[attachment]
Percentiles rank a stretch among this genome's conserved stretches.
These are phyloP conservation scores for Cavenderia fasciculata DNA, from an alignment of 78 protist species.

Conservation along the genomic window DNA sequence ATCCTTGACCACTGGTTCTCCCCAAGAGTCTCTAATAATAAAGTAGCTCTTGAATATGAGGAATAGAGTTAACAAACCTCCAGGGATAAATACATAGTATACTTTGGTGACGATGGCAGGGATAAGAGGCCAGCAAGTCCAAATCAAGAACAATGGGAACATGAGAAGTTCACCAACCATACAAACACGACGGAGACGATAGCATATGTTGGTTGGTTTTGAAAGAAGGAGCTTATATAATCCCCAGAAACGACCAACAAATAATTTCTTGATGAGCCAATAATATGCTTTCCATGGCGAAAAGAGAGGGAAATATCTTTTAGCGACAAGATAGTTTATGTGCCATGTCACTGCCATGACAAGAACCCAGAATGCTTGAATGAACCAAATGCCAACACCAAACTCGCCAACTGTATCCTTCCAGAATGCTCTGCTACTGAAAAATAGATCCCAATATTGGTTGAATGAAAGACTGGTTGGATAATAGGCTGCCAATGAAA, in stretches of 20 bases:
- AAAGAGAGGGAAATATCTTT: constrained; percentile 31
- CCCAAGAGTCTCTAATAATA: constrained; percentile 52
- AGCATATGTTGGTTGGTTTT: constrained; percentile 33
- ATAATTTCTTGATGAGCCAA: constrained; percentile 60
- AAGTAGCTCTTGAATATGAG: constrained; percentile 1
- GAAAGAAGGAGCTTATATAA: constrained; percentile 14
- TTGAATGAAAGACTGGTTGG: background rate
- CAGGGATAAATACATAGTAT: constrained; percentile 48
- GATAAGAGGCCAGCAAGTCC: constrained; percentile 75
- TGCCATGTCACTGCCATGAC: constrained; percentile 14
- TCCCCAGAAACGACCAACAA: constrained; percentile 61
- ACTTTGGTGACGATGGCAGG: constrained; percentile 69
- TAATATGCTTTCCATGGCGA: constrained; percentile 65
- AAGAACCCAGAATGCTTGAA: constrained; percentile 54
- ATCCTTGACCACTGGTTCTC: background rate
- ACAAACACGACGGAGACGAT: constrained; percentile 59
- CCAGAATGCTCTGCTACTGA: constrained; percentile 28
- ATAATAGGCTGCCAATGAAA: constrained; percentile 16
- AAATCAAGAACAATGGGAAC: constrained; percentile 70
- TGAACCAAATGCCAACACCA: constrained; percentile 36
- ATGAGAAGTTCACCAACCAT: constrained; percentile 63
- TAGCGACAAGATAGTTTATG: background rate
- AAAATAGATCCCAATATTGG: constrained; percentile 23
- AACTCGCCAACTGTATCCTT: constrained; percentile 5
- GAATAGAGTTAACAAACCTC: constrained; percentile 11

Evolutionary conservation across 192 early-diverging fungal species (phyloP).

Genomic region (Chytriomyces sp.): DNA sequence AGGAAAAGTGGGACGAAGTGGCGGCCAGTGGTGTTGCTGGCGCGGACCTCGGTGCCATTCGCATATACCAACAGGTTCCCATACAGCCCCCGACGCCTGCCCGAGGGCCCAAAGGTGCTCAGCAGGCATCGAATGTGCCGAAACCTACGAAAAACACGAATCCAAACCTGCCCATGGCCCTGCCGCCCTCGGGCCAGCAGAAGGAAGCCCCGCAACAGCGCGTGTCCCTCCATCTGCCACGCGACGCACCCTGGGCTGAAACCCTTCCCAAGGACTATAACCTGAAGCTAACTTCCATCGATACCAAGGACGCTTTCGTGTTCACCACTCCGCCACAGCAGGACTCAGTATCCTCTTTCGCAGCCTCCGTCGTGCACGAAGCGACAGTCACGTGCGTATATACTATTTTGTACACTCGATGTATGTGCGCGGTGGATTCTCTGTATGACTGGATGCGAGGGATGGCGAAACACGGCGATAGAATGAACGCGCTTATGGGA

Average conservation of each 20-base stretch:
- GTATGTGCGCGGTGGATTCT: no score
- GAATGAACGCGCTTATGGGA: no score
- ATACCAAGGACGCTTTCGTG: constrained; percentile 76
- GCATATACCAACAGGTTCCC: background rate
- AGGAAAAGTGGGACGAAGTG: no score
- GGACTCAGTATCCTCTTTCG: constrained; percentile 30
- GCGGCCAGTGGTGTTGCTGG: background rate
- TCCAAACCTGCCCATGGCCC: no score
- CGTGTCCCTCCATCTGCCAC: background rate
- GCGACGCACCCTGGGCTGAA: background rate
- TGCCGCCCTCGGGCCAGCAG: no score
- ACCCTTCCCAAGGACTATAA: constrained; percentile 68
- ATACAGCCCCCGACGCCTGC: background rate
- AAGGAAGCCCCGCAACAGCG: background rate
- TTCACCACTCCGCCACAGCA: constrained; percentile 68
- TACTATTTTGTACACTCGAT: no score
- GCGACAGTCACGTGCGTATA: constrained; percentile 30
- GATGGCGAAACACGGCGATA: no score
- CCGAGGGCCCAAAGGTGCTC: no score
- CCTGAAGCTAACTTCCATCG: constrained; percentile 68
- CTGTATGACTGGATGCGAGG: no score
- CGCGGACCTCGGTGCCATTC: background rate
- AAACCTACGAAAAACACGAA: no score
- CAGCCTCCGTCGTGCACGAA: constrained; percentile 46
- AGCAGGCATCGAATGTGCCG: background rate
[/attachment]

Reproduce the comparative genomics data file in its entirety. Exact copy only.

Percentiles rank a stretch among this genome's conserved stretches.
These are phyloP conservation scores for Cavenderia fasciculata DNA, from an alignment of 78 protist species.

Conservation along the genomic window DNA sequence ATCCTTGACCACTGGTTCTCCCCAAGAGTCTCTAATAATAAAGTAGCTCTTGAATATGAGGAATAGAGTTAACAAACCTCCAGGGATAAATACATAGTATACTTTGGTGACGATGGCAGGGATAAGAGGCCAGCAAGTCCAAATCAAGAACAATGGGAACATGAGAAGTTCACCAACCATACAAACACGACGGAGACGATAGCATATGTTGGTTGGTTTTGAAAGAAGGAGCTTATATAATCCCCAGAAACGACCAACAAATAATTTCTTGATGAGCCAATAATATGCTTTCCATGGCGAAAAGAGAGGGAAATATCTTTTAGCGACAAGATAGTTTATGTGCCATGTCACTGCCATGACAAGAACCCAGAATGCTTGAATGAACCAAATGCCAACACCAAACTCGCCAACTGTATCCTTCCAGAATGCTCTGCTACTGAAAAATAGATCCCAATATTGGTTGAATGAAAGACTGGTTGGATAATAGGCTGCCAATGAAA, in stretches of 20 bases:
- AAAGAGAGGGAAATATCTTT: constrained; percentile 31
- CCCAAGAGTCTCTAATAATA: constrained; percentile 52
- AGCATATGTTGGTTGGTTTT: constrained; percentile 33
- ATAATTTCTTGATGAGCCAA: constrained; percentile 60
- AAGTAGCTCTTGAATATGAG: constrained; percentile 1
- GAAAGAAGGAGCTTATATAA: constrained; percentile 14
- TTGAATGAAAGACTGGTTGG: background rate
- CAGGGATAAATACATAGTAT: constrained; percentile 48
- GATAAGAGGCCAGCAAGTCC: constrained; percentile 75
- TGCCATGTCACTGCCATGAC: constrained; percentile 14
- TCCCCAGAAACGACCAACAA: constrained; percentile 61
- ACTTTGGTGACGATGGCAGG: constrained; percentile 69
- TAATATGCTTTCCATGGCGA: constrained; percentile 65
- AAGAACCCAGAATGCTTGAA: constrained; percentile 54
- ATCCTTGACCACTGGTTCTC: background rate
- ACAAACACGACGGAGACGAT: constrained; percentile 59
- CCAGAATGCTCTGCTACTGA: constrained; percentile 28
- ATAATAGGCTGCCAATGAAA: constrained; percentile 16
- AAATCAAGAACAATGGGAAC: constrained; percentile 70
- TGAACCAAATGCCAACACCA: constrained; percentile 36
- ATGAGAAGTTCACCAACCAT: constrained; percentile 63
- TAGCGACAAGATAGTTTATG: background rate
- AAAATAGATCCCAATATTGG: constrained; percentile 23
- AACTCGCCAACTGTATCCTT: constrained; percentile 5
- GAATAGAGTTAACAAACCTC: constrained; percentile 11

Evolutionary conservation across 192 early-diverging fungal species (phyloP).

Genomic region (Chytriomyces sp.): DNA sequence AGGAAAAGTGGGACGAAGTGGCGGCCAGTGGTGTTGCTGGCGCGGACCTCGGTGCCATTCGCATATACCAACAGGTTCCCATACAGCCCCCGACGCCTGCCCGAGGGCCCAAAGGTGCTCAGCAGGCATCGAATGTGCCGAAACCTACGAAAAACACGAATCCAAACCTGCCCATGGCCCTGCCGCCCTCGGGCCAGCAGAAGGAAGCCCCGCAACAGCGCGTGTCCCTCCATCTGCCACGCGACGCACCCTGGGCTGAAACCCTTCCCAAGGACTATAACCTGAAGCTAACTTCCATCGATACCAAGGACGCTTTCGTGTTCACCACTCCGCCACAGCAGGACTCAGTATCCTCTTTCGCAGCCTCCGTCGTGCACGAAGCGACAGTCACGTGCGTATATACTATTTTGTACACTCGATGTATGTGCGCGGTGGATTCTCTGTATGACTGGATGCGAGGGATGGCGAAACACGGCGATAGAATGAACGCGCTTATGGGA

Average conservation of each 20-base stretch:
- GTATGTGCGCGGTGGATTCT: no score
- GAATGAACGCGCTTATGGGA: no score
- ATACCAAGGACGCTTTCGTG: constrained; percentile 76
- GCATATACCAACAGGTTCCC: background rate
- AGGAAAAGTGGGACGAAGTG: no score
- GGACTCAGTATCCTCTTTCG: constrained; percentile 30
- GCGGCCAGTGGTGTTGCTGG: background rate
- TCCAAACCTGCCCATGGCCC: no score
- CGTGTCCCTCCATCTGCCAC: background rate
- GCGACGCACCCTGGGCTGAA: background rate
- TGCCGCCCTCGGGCCAGCAG: no score
- ACCCTTCCCAAGGACTATAA: constrained; percentile 68
- ATACAGCCCCCGACGCCTGC: background rate
- AAGGAAGCCCCGCAACAGCG: background rate
- TTCACCACTCCGCCACAGCA: constrained; percentile 68
- TACTATTTTGTACACTCGAT: no score
- GCGACAGTCACGTGCGTATA: constrained; percentile 30
- GATGGCGAAACACGGCGATA: no score
- CCGAGGGCCCAAAGGTGCTC: no score
- CCTGAAGCTAACTTCCATCG: constrained; percentile 68
- CTGTATGACTGGATGCGAGG: no score
- CGCGGACCTCGGTGCCATTC: background rate
- AAACCTACGAAAAACACGAA: no score
- CAGCCTCCGTCGTGCACGAA: constrained; percentile 46
- AGCAGGCATCGAATGTGCCG: background rate